Grad Student Amy Gore Receives Two Major Awards

Graduate Student Amy Gore Wins Two Major Awards

Amy Gore is the recipient of two major awards to support her dissertation research: the UNM-NCAIS 2016 Spring Graduate Student Workshop in Research Methods Fellowship, and a Bibliographical Society of the University of Virginia Scholarship.

The first award comes from the Newberry Consortium in American Indian Studies (NCAIS), formed by the prestigious Newberry Library in Chicago. The University of New Mexico joined NCAIS in 2010 as one of twenty international institutions noted for their dedication to American Indian Studies. As a member of the consortium, UNM may send one graduate student to the NCAIS to its annual workshops and seminars. UNM students from participating departments may apply, including Native American Studies, American Studies, Anthropology, English, College of Fine Arts, History, Linguistics, the Law School, and University Libraries, and a committee of UNM faculty members selected Amy as the recipient of this year’s fellowship.

This spring’s workshop is titled “The ‘Textual Continuum’: Media and Method in Native Archives,” and will be led by Dr. Margery Fee and Dr. Phillip Round, the latter of whom won the MLA’s James Russell Lowell Prize for his monograph, Removable Type: Histories of the Book in Indian Country (UNC Press, 2010). The workshop aims to move beyond the longstanding scholarly obsession with writing to examine how Native people used a variety of media to disseminate their perspectives, and it will draw on the Newberry Library’s unsurpassed collection of Native American materials to offer students hands-on implementation of the newest interpretive methodologies in Indigenous media studies.

While attending the workshop, Amy plans to develop theoretical connections between image and text in Indigenous nonfiction as a foundational framework for her dissertation. She will examine original editions of Mohegan author Samson Occom’s A Sermon Preached at the Execution of Moses Paul, first published in 1772, and she will also begin comparative research on the mastheads in nineteenth-century Indigenous periodicals. The unparalleled Edward E. Ayer Collection at the Newberry Library contains several original reprints of Occom’s A Sermon, one of the few libraries in the world to house more than one edition of this rare book. The Ayer Collection also maintains a wide variety of rare Indigenous newspapers and other periodicals.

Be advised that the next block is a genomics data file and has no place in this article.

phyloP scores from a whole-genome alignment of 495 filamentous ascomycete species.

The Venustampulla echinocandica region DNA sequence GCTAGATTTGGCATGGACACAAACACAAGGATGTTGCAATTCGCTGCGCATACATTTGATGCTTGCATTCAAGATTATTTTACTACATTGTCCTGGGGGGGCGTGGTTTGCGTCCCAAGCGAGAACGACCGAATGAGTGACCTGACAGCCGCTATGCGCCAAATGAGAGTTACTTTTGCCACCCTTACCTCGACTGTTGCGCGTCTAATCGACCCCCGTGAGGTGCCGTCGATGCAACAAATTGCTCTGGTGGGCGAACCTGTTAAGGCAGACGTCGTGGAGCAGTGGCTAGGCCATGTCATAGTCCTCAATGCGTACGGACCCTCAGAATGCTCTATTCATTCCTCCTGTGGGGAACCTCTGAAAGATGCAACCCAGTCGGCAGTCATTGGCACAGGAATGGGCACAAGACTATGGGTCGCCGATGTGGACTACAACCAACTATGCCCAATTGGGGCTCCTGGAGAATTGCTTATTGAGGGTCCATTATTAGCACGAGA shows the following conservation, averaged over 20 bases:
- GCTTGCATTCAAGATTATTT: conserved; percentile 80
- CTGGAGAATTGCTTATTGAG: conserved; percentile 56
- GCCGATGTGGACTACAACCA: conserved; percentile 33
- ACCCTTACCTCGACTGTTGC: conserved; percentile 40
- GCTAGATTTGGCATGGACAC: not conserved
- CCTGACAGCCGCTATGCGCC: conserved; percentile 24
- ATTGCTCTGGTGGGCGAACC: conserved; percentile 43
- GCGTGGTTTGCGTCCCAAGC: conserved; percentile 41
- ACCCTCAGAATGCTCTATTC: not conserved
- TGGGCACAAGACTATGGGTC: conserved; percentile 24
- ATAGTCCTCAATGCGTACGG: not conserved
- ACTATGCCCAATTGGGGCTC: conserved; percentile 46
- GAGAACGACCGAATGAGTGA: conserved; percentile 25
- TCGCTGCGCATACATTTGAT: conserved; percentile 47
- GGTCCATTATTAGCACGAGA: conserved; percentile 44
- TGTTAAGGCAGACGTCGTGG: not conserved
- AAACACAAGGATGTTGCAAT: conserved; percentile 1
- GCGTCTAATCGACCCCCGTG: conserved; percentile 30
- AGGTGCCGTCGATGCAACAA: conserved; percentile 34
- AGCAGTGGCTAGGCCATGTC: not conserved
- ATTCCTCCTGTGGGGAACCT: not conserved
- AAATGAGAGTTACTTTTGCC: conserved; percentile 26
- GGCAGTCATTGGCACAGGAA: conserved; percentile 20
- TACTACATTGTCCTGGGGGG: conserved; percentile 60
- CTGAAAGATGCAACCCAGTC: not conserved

Amy’s second award, Bibliographical Society of the University of Virginia Scholarship, comes from the Rare Book School (RBS), a prestigious training and research organization based in Charlottesville, VA. This scholarship covers full tuition for one RBS course. Amy will gain additional training in history of the book and print culture through this course, and she intends to focus specifically on typography, illustrations, and the history of aesthetic design within Indigenous book production.

These awards continue Amy’s training in archival research. Last summer she was the recipient of the Elizabeth and George Arms Research Grant, a competitive English department travel award that supported archival research with the Ann S. Stephens and Beadle Dime Novel Collection at the New York Public Library and the New York Historical Society. This research marked the beginning of a recovery project for Stephens as a socially and politically important nineteenth-century female writer.